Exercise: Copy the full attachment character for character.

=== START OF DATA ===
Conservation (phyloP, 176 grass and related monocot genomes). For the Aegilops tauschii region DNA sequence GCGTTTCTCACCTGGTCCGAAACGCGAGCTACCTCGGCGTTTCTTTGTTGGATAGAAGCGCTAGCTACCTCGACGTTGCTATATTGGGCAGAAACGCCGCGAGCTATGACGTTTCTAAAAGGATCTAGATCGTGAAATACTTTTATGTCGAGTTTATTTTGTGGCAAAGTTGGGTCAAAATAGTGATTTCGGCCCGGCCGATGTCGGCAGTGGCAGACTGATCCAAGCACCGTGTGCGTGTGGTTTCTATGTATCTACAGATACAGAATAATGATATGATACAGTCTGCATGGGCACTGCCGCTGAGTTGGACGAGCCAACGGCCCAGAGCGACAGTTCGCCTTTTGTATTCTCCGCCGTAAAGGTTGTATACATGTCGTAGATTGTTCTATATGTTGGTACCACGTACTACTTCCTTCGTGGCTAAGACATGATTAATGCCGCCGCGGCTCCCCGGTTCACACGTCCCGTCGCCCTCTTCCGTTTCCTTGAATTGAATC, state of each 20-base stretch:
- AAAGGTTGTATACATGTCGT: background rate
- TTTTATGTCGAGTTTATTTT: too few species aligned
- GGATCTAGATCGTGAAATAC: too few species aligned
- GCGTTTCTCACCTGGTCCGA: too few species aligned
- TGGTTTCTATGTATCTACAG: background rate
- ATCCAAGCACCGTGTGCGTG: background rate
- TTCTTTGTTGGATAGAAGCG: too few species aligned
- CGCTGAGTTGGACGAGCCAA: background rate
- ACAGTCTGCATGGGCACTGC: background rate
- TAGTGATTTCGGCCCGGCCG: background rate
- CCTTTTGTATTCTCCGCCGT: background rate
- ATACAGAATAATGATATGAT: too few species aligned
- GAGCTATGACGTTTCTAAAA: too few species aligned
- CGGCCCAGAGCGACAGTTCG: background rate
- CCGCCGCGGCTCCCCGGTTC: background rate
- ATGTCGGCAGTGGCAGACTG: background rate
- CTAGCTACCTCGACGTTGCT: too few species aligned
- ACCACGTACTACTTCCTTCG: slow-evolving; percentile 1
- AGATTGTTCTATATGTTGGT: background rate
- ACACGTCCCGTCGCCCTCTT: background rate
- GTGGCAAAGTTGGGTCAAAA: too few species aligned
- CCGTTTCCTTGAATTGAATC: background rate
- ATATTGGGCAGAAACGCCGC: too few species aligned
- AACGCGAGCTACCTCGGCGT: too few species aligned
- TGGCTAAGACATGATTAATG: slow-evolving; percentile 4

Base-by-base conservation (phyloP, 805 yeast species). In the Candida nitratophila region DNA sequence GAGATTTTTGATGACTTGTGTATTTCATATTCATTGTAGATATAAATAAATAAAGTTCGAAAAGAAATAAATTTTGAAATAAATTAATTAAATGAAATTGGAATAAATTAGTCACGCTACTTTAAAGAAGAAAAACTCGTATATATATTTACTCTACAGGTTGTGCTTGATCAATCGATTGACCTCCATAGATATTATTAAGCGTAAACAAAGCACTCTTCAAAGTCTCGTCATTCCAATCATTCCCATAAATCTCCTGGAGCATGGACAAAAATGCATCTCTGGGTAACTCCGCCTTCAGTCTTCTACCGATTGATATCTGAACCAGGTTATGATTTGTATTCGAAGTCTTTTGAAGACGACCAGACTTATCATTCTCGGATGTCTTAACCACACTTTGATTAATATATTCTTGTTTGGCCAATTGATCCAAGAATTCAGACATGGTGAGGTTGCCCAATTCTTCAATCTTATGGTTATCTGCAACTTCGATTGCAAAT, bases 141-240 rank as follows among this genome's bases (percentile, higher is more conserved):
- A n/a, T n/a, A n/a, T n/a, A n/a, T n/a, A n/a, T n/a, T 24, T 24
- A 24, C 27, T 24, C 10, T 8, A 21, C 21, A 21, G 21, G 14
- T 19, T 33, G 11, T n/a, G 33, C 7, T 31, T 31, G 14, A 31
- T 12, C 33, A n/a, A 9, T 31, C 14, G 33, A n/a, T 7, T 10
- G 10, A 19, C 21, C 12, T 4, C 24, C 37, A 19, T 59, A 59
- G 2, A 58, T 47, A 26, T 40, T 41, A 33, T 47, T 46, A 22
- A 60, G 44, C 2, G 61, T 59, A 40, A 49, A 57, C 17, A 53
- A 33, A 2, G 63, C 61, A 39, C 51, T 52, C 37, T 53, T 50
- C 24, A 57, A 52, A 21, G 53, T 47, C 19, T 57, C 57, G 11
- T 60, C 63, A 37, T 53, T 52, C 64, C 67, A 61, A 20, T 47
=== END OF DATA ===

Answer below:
Conservation (phyloP, 176 grass and related monocot genomes). For the Aegilops tauschii region DNA sequence GCGTTTCTCACCTGGTCCGAAACGCGAGCTACCTCGGCGTTTCTTTGTTGGATAGAAGCGCTAGCTACCTCGACGTTGCTATATTGGGCAGAAACGCCGCGAGCTATGACGTTTCTAAAAGGATCTAGATCGTGAAATACTTTTATGTCGAGTTTATTTTGTGGCAAAGTTGGGTCAAAATAGTGATTTCGGCCCGGCCGATGTCGGCAGTGGCAGACTGATCCAAGCACCGTGTGCGTGTGGTTTCTATGTATCTACAGATACAGAATAATGATATGATACAGTCTGCATGGGCACTGCCGCTGAGTTGGACGAGCCAACGGCCCAGAGCGACAGTTCGCCTTTTGTATTCTCCGCCGTAAAGGTTGTATACATGTCGTAGATTGTTCTATATGTTGGTACCACGTACTACTTCCTTCGTGGCTAAGACATGATTAATGCCGCCGCGGCTCCCCGGTTCACACGTCCCGTCGCCCTCTTCCGTTTCCTTGAATTGAATC, state of each 20-base stretch:
- AAAGGTTGTATACATGTCGT: background rate
- TTTTATGTCGAGTTTATTTT: too few species aligned
- GGATCTAGATCGTGAAATAC: too few species aligned
- GCGTTTCTCACCTGGTCCGA: too few species aligned
- TGGTTTCTATGTATCTACAG: background rate
- ATCCAAGCACCGTGTGCGTG: background rate
- TTCTTTGTTGGATAGAAGCG: too few species aligned
- CGCTGAGTTGGACGAGCCAA: background rate
- ACAGTCTGCATGGGCACTGC: background rate
- TAGTGATTTCGGCCCGGCCG: background rate
- CCTTTTGTATTCTCCGCCGT: background rate
- ATACAGAATAATGATATGAT: too few species aligned
- GAGCTATGACGTTTCTAAAA: too few species aligned
- CGGCCCAGAGCGACAGTTCG: background rate
- CCGCCGCGGCTCCCCGGTTC: background rate
- ATGTCGGCAGTGGCAGACTG: background rate
- CTAGCTACCTCGACGTTGCT: too few species aligned
- ACCACGTACTACTTCCTTCG: slow-evolving; percentile 1
- AGATTGTTCTATATGTTGGT: background rate
- ACACGTCCCGTCGCCCTCTT: background rate
- GTGGCAAAGTTGGGTCAAAA: too few species aligned
- CCGTTTCCTTGAATTGAATC: background rate
- ATATTGGGCAGAAACGCCGC: too few species aligned
- AACGCGAGCTACCTCGGCGT: too few species aligned
- TGGCTAAGACATGATTAATG: slow-evolving; percentile 4

Base-by-base conservation (phyloP, 805 yeast species). In the Candida nitratophila region DNA sequence GAGATTTTTGATGACTTGTGTATTTCATATTCATTGTAGATATAAATAAATAAAGTTCGAAAAGAAATAAATTTTGAAATAAATTAATTAAATGAAATTGGAATAAATTAGTCACGCTACTTTAAAGAAGAAAAACTCGTATATATATTTACTCTACAGGTTGTGCTTGATCAATCGATTGACCTCCATAGATATTATTAAGCGTAAACAAAGCACTCTTCAAAGTCTCGTCATTCCAATCATTCCCATAAATCTCCTGGAGCATGGACAAAAATGCATCTCTGGGTAACTCCGCCTTCAGTCTTCTACCGATTGATATCTGAACCAGGTTATGATTTGTATTCGAAGTCTTTTGAAGACGACCAGACTTATCATTCTCGGATGTCTTAACCACACTTTGATTAATATATTCTTGTTTGGCCAATTGATCCAAGAATTCAGACATGGTGAGGTTGCCCAATTCTTCAATCTTATGGTTATCTGCAACTTCGATTGCAAAT, bases 141-240 rank as follows among this genome's bases (percentile, higher is more conserved):
- A n/a, T n/a, A n/a, T n/a, A n/a, T n/a, A n/a, T n/a, T 24, T 24
- A 24, C 27, T 24, C 10, T 8, A 21, C 21, A 21, G 21, G 14
- T 19, T 33, G 11, T n/a, G 33, C 7, T 31, T 31, G 14, A 31
- T 12, C 33, A n/a, A 9, T 31, C 14, G 33, A n/a, T 7, T 10
- G 10, A 19, C 21, C 12, T 4, C 24, C 37, A 19, T 59, A 59
- G 2, A 58, T 47, A 26, T 40, T 41, A 33, T 47, T 46, A 22
- A 60, G 44, C 2, G 61, T 59, A 40, A 49, A 57, C 17, A 53
- A 33, A 2, G 63, C 61, A 39, C 51, T 52, C 37, T 53, T 50
- C 24, A 57, A 52, A 21, G 53, T 47, C 19, T 57, C 57, G 11
- T 60, C 63, A 37, T 53, T 52, C 64, C 67, A 61, A 20, T 47